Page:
"All the necessary permits have been obtained. I do not comment on the details of the transaction," Udovickij told BNS, asked when he planned to complete the deal or whether he had already completed it.
The deal has already been cleared not only by Lithuania's Competition Council (in September), but also by the Lithuanian government's Commission for Coordination of Protection of Objects of Importance to Ensuring National Security. The latter considered Udovickij's application to acquire a 30 percent stake in BKT as early as August, 2021.
"In accordance with the requirements of the Law on the Protection of Objects of Importance to Ensuring National Security, no obstacles to the transaction have been identified," the government press office told BNS.
BKT is yet to submit information on the change of shareholders to the Lithuanian Center of Registers. There are no new records on that in the Swiss and Latvian registers either.
As reported earlier, Udovickij directly owns 5 percent of BKT and also owns 65 percent indirectly through Swiss company Hasenberg. 100 percent of the latter belongs to Latvia's Fortis Asset Management owned by Udovickij.
When approached by BNS, Belaruskali also refused to say whether the transaction had been completed. The Belarusian company bought a 30 percent stake in BKT for 30 million US dollars in the spring of 2013.
BKT used to handle around 11 million tons of Belaruskali products in recent years and suspended its operations in February after the EU and the US imposed their sanctions and subsequently the Lithuanian government told Lietuvos Gelezinkeliai (Lithuanian Railways, LTG), the country's state-owned railway company, to severe its contract with Belaruskali as it was deemed a threat to the country's national security.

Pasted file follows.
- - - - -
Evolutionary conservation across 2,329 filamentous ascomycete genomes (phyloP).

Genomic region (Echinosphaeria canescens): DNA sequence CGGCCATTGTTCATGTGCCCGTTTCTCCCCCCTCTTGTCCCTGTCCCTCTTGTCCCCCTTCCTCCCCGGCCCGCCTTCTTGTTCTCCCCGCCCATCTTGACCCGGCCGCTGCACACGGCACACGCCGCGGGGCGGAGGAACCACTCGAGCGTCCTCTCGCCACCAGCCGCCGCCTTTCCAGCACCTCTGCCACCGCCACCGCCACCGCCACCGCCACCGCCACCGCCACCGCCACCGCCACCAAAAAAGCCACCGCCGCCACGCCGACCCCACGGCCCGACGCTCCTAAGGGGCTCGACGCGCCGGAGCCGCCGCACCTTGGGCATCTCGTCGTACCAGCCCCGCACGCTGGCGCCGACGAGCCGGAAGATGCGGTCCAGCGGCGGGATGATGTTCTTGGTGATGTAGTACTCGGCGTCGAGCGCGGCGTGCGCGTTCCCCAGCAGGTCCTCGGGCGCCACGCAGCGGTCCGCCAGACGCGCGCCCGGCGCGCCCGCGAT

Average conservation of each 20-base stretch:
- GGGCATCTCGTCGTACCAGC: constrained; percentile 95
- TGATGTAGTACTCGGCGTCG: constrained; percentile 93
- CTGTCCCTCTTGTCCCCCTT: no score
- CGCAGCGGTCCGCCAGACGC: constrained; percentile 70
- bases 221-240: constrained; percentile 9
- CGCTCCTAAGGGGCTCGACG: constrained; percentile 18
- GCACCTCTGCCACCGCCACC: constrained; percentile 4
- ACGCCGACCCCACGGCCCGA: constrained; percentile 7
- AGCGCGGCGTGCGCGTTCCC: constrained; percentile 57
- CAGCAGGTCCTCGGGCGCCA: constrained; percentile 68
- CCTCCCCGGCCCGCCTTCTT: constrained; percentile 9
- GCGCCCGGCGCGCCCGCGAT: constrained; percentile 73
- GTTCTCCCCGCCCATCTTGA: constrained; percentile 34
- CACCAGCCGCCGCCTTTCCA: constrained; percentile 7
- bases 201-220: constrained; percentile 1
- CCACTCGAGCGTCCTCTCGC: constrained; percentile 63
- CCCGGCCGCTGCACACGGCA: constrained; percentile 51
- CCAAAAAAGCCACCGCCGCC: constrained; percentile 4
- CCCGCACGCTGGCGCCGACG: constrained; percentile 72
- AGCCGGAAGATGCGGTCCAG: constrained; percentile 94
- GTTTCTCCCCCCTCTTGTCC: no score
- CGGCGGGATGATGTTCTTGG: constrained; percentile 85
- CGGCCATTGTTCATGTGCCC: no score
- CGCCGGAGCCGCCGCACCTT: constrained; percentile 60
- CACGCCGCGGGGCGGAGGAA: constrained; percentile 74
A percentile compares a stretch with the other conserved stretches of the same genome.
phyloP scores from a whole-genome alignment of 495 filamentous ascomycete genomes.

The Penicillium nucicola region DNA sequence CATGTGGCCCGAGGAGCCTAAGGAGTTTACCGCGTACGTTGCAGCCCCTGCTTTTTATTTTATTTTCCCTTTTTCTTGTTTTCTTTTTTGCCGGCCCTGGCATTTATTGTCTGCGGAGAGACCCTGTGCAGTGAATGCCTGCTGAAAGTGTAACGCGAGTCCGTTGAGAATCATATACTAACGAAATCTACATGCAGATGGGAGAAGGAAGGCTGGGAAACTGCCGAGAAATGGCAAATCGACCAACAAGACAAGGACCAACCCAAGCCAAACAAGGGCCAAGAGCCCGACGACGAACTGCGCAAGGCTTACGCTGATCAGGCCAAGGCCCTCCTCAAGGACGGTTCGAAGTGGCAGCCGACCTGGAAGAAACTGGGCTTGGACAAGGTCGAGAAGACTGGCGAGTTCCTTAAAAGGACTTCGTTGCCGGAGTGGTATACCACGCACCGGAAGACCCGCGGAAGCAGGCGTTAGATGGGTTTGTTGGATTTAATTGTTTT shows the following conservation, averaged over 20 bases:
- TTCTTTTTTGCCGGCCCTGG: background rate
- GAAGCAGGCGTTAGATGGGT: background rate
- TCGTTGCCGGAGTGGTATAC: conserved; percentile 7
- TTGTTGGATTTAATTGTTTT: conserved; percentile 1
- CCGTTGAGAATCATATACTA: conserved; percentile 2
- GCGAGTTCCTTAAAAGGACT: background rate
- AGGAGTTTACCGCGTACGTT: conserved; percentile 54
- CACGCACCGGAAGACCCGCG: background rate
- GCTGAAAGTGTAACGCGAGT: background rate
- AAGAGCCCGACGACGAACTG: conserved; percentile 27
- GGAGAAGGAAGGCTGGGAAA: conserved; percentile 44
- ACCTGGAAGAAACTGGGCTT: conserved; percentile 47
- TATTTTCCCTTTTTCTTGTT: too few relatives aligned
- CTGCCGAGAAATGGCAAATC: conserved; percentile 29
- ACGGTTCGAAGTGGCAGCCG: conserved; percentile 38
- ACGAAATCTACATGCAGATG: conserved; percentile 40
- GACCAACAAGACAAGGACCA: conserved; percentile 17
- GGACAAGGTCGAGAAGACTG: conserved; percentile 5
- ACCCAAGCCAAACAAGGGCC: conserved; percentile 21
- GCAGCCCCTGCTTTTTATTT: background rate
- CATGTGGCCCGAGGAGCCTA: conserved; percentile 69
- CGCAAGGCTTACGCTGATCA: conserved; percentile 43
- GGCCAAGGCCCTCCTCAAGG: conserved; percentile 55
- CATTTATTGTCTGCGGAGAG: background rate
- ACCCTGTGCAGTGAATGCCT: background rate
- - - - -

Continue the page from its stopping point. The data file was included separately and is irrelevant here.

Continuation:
BKT's quays have been empty since February 10, and the company announced at the time it would sack all 142 employees by the end of May. According to data from the Lithuanian social insurance fund SoDra, however, the company now employs 40 people.
Udovickij earlier told BNS he expects to handle some 10 million tons of Ukrainian grain by the fall of 2023 after buying out Belaruskali's shares in BKT. In his words, BKT offered Ukraine to handle about 1 million tons of grain per month.
Now, Udovickij says Ukrainian grain could only be shipped through Lithuania if transit through Belarus is resumed.
"Large volumes of Ukrainian grain can only be transported to Lithuania following the resumption of transit through Belarus," the businessman told BNS.
He also confirmed that the BKT terminal is currently handling some types of cargo.
BKT claims that its terminal is the largest in the Baltic region and has the capacity to handle up to 16 million tons of bulk cargo per year. Last year, the terminal handled 11.5 million tons of bulk fertilizers, up 15 percent from 2020.
The terminal's revenue stood at 95 million euros last year, up 5 percent from 2020, and it made a profit of 16.1 million euros, up 1.2 percent. BKT also paid 4.7 million euros in dividends for 2021.